Various advocacy groups argue that our current voter registration system is too complicated and many Americans do not vote because they are unable to register. That is a questionable premise, but their "solution" is even more problematic. They want a federal law that would force all states to use existing government databases to automatically register individuals to vote, even if they do not want to register. Many of the proposals for "universal" registration also include mandating that states allow anyone who is not automatically registered to register and vote on Election Day. One proposal even advocates requiring all individuals to register to vote when filing tax forms.
Is there a registration problem or does the need for election integrity justify the minimal burdens of citizens? If there is a problem, is mandatory registration the answer? Would such a system lead to noncitizens being registered or multiple registrations by individuals with property, businesses, residences, and tax filings in more than one state? Is a federal mandate an unconstitutional invasion of the rights of states to determine the qualifications of their voters and is it a violation of the rights of individual Americans?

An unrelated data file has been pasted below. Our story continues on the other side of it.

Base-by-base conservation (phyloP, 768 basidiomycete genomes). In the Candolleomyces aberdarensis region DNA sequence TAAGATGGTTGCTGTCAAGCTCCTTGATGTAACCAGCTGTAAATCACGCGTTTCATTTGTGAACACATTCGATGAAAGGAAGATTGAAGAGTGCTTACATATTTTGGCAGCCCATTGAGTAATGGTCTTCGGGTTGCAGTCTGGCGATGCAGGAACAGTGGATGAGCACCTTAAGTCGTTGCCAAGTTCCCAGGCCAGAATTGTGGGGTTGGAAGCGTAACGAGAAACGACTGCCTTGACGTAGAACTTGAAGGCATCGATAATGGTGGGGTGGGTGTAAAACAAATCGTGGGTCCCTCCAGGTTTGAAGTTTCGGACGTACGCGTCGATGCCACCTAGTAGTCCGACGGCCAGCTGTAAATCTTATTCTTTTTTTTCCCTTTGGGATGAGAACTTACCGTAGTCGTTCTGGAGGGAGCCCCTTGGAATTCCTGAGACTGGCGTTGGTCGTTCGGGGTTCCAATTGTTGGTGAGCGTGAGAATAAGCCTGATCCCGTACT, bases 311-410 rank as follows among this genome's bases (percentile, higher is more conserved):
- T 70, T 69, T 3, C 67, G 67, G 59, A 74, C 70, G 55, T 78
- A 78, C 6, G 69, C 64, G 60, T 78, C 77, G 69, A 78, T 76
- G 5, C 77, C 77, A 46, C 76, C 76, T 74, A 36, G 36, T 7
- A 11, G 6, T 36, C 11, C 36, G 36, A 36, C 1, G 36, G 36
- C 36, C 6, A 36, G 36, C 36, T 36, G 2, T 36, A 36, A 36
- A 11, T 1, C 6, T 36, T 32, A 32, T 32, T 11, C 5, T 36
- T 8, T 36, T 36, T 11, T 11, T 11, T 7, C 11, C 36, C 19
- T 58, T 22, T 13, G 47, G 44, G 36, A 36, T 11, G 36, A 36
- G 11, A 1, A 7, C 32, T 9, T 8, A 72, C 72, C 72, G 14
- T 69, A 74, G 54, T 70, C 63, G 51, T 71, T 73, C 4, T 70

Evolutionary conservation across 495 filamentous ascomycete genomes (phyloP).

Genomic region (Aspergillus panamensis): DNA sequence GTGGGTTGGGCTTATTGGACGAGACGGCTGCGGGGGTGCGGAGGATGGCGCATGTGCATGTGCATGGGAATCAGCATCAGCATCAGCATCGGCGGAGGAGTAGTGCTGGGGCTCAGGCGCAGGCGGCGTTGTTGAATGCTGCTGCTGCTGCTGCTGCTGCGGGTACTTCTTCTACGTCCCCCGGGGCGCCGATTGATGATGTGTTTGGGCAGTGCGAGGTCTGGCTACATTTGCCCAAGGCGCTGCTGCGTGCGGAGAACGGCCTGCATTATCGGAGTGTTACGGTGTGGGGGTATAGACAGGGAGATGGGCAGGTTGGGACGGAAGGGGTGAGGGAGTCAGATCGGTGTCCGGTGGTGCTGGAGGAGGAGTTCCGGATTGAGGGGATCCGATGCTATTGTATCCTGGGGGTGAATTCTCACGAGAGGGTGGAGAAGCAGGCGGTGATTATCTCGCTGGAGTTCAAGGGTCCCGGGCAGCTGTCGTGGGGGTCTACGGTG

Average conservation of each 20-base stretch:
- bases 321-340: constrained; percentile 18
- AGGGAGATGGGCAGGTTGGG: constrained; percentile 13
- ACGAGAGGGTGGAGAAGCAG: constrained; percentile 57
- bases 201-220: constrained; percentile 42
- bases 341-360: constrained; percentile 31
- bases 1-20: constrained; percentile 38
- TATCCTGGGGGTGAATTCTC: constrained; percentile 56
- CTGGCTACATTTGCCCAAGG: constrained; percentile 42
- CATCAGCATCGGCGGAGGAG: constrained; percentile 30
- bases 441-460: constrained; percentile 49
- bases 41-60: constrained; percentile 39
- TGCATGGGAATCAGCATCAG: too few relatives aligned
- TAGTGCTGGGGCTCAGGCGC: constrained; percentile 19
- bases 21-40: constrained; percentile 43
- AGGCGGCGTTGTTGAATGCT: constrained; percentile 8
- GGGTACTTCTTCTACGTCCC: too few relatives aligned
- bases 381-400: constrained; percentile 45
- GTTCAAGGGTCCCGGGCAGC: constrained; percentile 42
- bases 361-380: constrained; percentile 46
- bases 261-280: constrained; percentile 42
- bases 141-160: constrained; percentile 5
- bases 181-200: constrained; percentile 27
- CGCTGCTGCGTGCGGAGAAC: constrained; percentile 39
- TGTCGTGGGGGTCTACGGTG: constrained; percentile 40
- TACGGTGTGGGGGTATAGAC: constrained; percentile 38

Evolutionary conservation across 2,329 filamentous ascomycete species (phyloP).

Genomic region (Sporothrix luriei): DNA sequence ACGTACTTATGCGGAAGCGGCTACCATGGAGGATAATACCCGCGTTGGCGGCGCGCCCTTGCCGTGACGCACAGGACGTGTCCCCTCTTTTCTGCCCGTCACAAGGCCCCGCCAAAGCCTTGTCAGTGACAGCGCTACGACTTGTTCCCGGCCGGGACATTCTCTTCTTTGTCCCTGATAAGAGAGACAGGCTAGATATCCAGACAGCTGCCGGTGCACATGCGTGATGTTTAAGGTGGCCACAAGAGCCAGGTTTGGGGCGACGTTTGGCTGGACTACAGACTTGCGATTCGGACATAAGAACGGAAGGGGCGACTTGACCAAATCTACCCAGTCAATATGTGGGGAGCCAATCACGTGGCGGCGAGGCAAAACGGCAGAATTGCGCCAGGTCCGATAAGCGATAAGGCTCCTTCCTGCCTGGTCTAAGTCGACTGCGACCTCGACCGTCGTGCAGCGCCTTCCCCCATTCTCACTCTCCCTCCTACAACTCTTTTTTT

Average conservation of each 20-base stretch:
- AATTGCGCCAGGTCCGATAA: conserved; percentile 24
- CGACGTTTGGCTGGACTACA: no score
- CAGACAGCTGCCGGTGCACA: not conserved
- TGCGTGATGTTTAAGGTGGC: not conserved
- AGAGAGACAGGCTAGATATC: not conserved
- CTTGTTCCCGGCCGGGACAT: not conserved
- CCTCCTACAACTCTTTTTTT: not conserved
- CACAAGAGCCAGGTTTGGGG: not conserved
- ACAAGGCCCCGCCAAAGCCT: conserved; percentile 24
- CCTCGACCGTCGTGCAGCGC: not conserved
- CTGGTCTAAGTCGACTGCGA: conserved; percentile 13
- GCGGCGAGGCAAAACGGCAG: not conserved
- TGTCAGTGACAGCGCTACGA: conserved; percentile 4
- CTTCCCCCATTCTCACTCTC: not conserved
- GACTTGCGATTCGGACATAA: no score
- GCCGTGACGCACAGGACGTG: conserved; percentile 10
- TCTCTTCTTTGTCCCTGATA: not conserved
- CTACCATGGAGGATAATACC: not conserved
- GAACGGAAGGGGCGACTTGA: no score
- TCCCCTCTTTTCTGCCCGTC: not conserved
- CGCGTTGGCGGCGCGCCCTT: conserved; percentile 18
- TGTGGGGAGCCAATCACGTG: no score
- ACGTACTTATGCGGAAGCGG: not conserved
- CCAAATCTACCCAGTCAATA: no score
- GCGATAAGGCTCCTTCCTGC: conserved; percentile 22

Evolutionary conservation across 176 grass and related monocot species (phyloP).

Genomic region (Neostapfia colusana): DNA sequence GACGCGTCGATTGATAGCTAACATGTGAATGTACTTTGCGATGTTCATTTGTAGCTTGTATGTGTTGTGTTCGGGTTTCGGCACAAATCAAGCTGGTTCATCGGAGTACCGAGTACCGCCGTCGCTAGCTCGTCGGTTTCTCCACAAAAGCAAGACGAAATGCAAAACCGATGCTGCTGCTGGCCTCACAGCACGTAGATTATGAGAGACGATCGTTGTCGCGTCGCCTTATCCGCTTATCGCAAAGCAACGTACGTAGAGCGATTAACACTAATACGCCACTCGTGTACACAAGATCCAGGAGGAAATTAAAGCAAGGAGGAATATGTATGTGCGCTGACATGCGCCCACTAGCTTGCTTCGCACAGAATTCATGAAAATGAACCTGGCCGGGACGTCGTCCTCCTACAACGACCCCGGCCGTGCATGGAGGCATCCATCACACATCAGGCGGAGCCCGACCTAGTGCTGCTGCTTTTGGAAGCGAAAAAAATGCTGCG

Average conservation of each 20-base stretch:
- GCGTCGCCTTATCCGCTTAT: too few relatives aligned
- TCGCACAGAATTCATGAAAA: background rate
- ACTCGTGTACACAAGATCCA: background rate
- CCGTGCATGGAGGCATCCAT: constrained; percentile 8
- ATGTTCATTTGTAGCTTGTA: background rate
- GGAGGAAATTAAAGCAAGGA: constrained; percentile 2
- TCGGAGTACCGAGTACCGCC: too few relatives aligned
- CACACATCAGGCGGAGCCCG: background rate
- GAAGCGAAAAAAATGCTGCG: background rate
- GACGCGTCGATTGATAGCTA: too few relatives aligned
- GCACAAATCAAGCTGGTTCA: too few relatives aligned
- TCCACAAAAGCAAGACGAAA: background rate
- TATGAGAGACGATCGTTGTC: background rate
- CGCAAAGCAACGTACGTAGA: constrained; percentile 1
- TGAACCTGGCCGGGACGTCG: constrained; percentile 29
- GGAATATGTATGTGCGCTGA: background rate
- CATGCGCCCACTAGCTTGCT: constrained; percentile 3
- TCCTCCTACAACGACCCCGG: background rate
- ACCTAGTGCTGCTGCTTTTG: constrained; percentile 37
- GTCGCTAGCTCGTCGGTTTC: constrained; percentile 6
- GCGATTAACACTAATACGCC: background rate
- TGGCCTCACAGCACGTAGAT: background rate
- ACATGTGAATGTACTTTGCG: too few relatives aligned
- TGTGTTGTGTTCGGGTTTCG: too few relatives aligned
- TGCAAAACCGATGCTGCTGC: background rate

Join us as our panel of four state chief election officials discuss these issues, moderated by a former commissioner on the Federal Election Commission.
More About the Speakers
The Honorable Jason Gant
Secretary of State, State of South Dakota
The Honorable Scott Gessler
Secretary of State, State of Colorado
The Honorable Brian Kemp
Secretary of State, State of Georgia
The Honorable Kris Kobach
Secretary of State, State of Kansas
Hans A. von Spakovsky
Manager, Election Law Reform Initiative and Senior Legal Fellow